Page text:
@Hoyticus: That’s exactly what should be done. Problem: it doesn’t gut the social safety net and that’s what pieces like this are about. It’s not really about debt or the deficit, which are concerns but not emergencies, but setting the stage for telling seniors and the poor they get nothing. It has been the conservative agenda for decades to fear monger about all the social programs, they’ll bankrupt us, creeping socialism etc., and now they have the crisis they think will get them the deep cuts they have been looking for.

    The biggest crisis is the jobs crisis but you’ll hardly hear any conservatives talk about THAT. Or how full employment would drastically reduce the deficit. No no, let’s not talk about THAT.

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  96. Brummagem Joe says:

    @Steve Verdon:

    I thought it was a non-sequitur.

    As well as suffering from historical amnesia you also appear to have comprehension problems. I specifically said the the non sequitur was the Bush reference Viz.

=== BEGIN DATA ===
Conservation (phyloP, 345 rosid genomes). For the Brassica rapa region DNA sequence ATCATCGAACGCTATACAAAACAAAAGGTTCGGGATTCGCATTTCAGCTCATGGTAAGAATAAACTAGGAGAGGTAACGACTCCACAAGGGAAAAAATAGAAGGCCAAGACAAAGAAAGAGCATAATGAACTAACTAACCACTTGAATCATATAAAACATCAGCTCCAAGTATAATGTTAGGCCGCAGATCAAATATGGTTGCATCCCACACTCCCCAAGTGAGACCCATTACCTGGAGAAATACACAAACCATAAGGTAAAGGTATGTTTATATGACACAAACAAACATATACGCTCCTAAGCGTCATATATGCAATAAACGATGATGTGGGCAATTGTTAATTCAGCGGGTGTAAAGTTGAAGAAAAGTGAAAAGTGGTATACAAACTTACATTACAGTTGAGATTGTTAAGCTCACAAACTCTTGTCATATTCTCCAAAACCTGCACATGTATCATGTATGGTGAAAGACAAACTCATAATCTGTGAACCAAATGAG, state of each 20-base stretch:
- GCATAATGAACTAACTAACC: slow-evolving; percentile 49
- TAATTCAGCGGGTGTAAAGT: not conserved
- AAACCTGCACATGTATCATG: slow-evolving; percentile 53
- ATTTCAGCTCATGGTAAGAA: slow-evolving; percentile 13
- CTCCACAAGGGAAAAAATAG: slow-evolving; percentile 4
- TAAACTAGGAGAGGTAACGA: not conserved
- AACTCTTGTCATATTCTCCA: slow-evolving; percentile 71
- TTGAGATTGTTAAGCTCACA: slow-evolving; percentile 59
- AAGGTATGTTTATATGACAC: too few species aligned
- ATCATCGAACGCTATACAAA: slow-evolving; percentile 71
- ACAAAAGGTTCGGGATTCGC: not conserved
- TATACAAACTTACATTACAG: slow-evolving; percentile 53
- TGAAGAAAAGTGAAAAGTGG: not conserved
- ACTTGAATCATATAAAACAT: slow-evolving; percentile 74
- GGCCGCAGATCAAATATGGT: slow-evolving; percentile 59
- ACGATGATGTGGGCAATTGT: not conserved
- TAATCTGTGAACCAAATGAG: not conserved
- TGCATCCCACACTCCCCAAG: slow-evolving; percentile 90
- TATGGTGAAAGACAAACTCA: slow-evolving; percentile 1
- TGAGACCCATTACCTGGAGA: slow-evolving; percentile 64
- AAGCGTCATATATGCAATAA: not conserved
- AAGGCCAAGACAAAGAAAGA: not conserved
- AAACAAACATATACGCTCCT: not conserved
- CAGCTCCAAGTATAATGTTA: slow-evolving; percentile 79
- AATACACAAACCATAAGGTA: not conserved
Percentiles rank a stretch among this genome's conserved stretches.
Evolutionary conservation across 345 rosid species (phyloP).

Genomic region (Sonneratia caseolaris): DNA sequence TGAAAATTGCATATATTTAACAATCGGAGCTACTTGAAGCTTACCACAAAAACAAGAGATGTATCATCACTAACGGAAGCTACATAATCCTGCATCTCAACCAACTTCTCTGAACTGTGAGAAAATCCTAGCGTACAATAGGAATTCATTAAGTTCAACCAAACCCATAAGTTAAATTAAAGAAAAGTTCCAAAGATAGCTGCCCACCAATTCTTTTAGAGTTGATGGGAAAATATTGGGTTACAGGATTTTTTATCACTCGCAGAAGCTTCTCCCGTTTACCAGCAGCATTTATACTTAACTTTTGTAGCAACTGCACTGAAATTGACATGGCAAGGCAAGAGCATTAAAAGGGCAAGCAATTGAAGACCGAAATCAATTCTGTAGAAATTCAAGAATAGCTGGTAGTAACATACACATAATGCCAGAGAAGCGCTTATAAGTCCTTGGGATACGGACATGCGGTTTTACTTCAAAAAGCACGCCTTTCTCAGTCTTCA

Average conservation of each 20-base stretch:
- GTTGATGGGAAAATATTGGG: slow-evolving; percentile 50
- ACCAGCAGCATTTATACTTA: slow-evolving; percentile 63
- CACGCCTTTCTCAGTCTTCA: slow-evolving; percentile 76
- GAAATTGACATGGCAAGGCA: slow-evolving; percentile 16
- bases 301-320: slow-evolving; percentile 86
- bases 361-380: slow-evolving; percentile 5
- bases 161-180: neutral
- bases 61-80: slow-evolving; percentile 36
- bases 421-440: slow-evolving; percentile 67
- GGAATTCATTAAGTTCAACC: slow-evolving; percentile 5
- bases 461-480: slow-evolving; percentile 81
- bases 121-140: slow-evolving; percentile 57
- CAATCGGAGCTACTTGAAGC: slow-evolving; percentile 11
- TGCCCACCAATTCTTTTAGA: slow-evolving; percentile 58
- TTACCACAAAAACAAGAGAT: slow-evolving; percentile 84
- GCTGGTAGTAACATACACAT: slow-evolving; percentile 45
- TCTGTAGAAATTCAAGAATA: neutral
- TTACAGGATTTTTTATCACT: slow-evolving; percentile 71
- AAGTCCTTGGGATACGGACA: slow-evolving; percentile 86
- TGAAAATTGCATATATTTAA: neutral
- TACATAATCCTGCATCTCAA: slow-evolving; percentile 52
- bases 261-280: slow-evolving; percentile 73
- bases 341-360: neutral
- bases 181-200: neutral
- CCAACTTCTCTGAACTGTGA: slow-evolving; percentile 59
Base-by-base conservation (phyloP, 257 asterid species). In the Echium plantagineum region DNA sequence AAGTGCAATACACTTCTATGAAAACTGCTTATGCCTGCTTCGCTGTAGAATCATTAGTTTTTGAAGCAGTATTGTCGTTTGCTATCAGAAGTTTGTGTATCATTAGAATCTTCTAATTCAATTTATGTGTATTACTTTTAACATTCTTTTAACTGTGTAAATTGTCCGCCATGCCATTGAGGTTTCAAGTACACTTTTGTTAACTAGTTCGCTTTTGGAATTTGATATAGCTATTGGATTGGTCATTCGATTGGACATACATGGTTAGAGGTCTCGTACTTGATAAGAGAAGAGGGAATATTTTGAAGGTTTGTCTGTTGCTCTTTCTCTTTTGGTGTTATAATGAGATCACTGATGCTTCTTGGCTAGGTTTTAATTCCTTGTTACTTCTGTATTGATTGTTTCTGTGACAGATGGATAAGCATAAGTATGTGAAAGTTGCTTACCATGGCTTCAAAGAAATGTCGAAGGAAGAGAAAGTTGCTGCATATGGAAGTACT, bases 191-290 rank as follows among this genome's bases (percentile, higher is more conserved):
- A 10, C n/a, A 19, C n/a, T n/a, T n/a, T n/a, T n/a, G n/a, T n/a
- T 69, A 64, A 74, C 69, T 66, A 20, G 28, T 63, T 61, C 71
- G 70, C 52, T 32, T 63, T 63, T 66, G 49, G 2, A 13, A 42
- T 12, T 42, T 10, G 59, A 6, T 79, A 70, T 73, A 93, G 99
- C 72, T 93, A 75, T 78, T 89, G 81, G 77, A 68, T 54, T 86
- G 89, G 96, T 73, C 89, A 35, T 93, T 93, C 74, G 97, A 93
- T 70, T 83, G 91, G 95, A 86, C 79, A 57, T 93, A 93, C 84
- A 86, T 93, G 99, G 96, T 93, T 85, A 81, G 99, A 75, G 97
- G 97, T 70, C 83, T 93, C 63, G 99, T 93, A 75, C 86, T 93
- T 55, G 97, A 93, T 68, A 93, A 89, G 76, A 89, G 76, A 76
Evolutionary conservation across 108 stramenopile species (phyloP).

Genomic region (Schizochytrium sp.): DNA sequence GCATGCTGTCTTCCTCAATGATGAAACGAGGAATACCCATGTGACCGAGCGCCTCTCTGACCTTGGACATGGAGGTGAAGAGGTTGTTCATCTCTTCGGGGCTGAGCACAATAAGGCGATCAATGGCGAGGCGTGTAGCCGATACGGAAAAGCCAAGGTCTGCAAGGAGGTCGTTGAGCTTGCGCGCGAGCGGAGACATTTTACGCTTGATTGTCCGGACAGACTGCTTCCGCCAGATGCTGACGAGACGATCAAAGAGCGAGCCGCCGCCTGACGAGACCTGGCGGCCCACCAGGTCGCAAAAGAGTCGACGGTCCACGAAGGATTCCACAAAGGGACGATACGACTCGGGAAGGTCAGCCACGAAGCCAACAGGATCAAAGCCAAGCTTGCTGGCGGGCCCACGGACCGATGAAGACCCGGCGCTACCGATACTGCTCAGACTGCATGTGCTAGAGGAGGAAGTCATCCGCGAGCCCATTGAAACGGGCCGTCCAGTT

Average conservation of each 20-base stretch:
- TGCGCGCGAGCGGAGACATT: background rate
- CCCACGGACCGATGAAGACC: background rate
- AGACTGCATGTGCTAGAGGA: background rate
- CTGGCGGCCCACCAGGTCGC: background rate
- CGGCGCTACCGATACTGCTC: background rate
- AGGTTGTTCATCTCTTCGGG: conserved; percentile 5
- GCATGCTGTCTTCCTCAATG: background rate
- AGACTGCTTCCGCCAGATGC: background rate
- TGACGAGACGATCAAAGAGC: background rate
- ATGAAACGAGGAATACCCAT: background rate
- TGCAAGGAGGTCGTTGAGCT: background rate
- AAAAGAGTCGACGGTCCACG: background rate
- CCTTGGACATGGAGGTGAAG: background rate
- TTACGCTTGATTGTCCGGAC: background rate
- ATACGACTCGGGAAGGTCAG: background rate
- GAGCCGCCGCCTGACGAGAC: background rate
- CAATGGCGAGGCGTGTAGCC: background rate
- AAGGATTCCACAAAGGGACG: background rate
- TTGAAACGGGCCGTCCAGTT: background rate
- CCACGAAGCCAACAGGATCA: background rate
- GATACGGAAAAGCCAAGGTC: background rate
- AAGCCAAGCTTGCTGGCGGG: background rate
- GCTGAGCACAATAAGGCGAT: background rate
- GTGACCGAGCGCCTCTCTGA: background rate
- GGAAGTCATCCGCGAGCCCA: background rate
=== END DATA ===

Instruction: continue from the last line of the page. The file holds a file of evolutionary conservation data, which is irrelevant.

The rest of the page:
And this is a nice combination of a non sequitur (the Bush reference) and a reductio ad absurdum

    You’re obviously a bit a dope with a high opinion of himself so rather than waste time wading thru your tediously repetitive counterfactuals, fallacies and hand waving…Consider

    Fed budget
    1929 3.1billion
    1936 8.3 billion
    1939 9.1 billion
    1945 93.0 billion

    GDP
    1929 90 billion
    1936 80 billion
    1939 90 billion
    1945 221 billion

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  97. Brummagem Joe says:

    @Ben Wolf:

    Krugman gets a lot wrong, enough to make his policy recomendations incoherent and contradictory.

    Would you like to give us a couple of examples? Krugman rather overdoes the doomsday scenarios and glosses over political realities but I’ve seldom found him getting much wrong when it comes to economic analysis or found his policy recommendations either incoherent or contradictory. Quite the contrary in fact. He’s been largely proved right about both the nature of this crisis (balance sheet recession/ liquidity trap), the size of the programs needed to break out of it, and the complete inanity of austerity as a policy response here and in Britain and Europe generally.